We’ve got a lot of hard-working people in Georgia, people who go to their jobs every day, giving their best effort to do good work and support their families. Unfortunately, many of these workers fall victim to injuries in the workplace and find themselves struggling to provide financial security for their loved ones because of an accident that happened on the job.
According to the Bureau of Labor Statistics, there were about 105,000 occupational injuries or illnesses in the state of Georgia in 2014. Of these, 148 were fatal injuries. In fact, the number of work-related fatalities in Georgia rose by 31 over the year before. Fatal occupational injuries in the state have ranged from a high of 249 in 1994 to a low of 101 in 2012. According to results from the Census of Fatal Occupational Injuries (CFOI) program, a total of 4,679 fatal work injuries were recorded in 2014 nationwide.
Workplace injuries can affect the employee’s physical and mental health, in the short term and possibly for life — and family members are often impacted by the changes as well. Due to these detrimental and potentially long lasting effects, the law states that workers are entitled to receive proper compensation for their injuries.
There are many, many types of jobs; and, as you can imagine, the injuries that can happen on the job are almost innumerable. Statistics show, however, that occupational injuries can be grouped into certain typical types, such as the ones shown below.
- Overexertion –injuries related to pulling, lifting, pushing, holding, carrying, and throwing
- Fall on Same Level – such as on a wet, slippery floors
- Fall to Lower Level –from an elevated area, such as a roof, ladder, or stairway
- Bodily Reaction – from bending, climbing, reaching, standing, sitting, slipping or tripping without falling
- Struck by Object – being hit by something that fell, like an item off a shelf or a tool dropped by another worker
- Struck against an Object – caused by running into objects such as walls, doors, cabinets, glass windows, table, chairs, etc.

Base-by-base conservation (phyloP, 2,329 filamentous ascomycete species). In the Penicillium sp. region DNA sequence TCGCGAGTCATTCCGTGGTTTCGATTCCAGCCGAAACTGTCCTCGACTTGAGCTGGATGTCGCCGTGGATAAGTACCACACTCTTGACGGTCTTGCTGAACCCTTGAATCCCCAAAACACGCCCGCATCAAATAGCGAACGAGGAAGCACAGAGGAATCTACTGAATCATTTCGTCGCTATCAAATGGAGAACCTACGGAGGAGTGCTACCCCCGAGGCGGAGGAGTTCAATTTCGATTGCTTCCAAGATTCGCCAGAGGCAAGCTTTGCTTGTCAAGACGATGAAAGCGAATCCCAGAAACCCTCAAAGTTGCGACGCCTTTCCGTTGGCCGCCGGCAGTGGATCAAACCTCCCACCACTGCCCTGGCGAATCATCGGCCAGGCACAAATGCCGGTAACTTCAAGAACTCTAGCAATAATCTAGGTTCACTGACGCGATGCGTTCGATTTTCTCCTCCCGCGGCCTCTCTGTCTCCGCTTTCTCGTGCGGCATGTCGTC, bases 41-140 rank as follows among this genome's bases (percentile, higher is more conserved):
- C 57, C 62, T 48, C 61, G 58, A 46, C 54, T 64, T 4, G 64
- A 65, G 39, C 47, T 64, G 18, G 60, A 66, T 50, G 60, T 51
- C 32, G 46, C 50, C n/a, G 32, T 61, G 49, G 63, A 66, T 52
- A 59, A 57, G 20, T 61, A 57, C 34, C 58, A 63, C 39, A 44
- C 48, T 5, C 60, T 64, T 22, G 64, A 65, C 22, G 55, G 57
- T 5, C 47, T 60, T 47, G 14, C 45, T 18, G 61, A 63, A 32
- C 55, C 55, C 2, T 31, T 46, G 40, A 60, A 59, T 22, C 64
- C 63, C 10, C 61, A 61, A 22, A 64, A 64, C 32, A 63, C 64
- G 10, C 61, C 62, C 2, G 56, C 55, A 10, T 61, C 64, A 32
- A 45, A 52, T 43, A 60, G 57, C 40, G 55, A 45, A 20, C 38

- Highway Incident – collisions involving cars and trucks used for business purposes
- Caught In/ Compressed By – where large and dangerous machinery is used, typically in factories and where safety measures are ignored
- Repetitive Motion –strained muscles and tendons, causing back pain, vision problems, and carpal tunnel syndrome, from repeating the same motions over a period of time as in using a keyboard or on the assembly line
- Assaults and Violent Acts – robberies, homicides and attacks perpetrated against employees in high-risk occupations or locations
There are many laws and regulations which require employers to take steps to mitigate the risk of injury to employees, such as carefully planning the location of the equipment, shelving, tables and chairs and other elements of the workplace; placing warning signs in hazardous areas or around dangerous equipment; and using engineering control systems to minimize awkward positions, strenuous handling, and repetitive motion problems.
According to the Occupational Safety and Health Administration (OSHA), the 10 most common citations for safety violations involve:
- Fall protection
- Hazard communication
- Respiratory protection
- Electrical, wiring methods
- Powered industrial trucks
- Electrical, general requirements
- Machine guarding.
Both to protect your health and to protect your chance of receiving fair compensation after a workplace accident, if you are injured on the job you should take the following steps:
- See a doctor without delay.
Your employer is required to provide a list of doctors you may select from. But if your injuries are serious and you need emergency care, you can go to any licensed doctor. To make a claim for workers’ comp benefits, you will need to show that the injuries were work-related.
- Report your injury to your employer as soon as possible.
Make a written report of the accident and injury to the appropriate authority at your place of business. This must be done within 30 days after the accident or the doctor’s diagnosis in order to be eligible for workers’ compensation. Even if you don’t think the injury was serious, it is best to file a report.
- Document your time away from work.
Keep a record of the time you have to miss because of the injury. You may be eligible for temporary or permanent disability or for benefits that make up for your having to take a lower-paying job.
- Follow the doctor’s recommended treatment plan.
In other words, do what the doctor tells you to do. If you are dissatisfied with the proposed plan, you may seek a second opinion.
- Contact an attorney experienced in Georgia workplace accidents and workers’ compensation.
At the Mann Law Firm, we are concerned about the rights of injured workers and the futures of their families. Our Georgia workers’ compensation clients know that David Mann is straightforward, honest and knowledgeable and that he will strive to obtain the maximum recovery to which they are entitled under the law. When new clients contact our office with a workplace injury, we immediately take action to ensure that their claims are properly filed. It is a very important part of our job to listen carefully to our clients and provide them with guidance that will result in a successful recovery. We routinely handle a wide range of catastrophic injuries, and we can help you understand your rights and the workers’ compensation benefits available to you. For competent and compassionate representation, contact the Mann Law Firm at (478) 742-3381.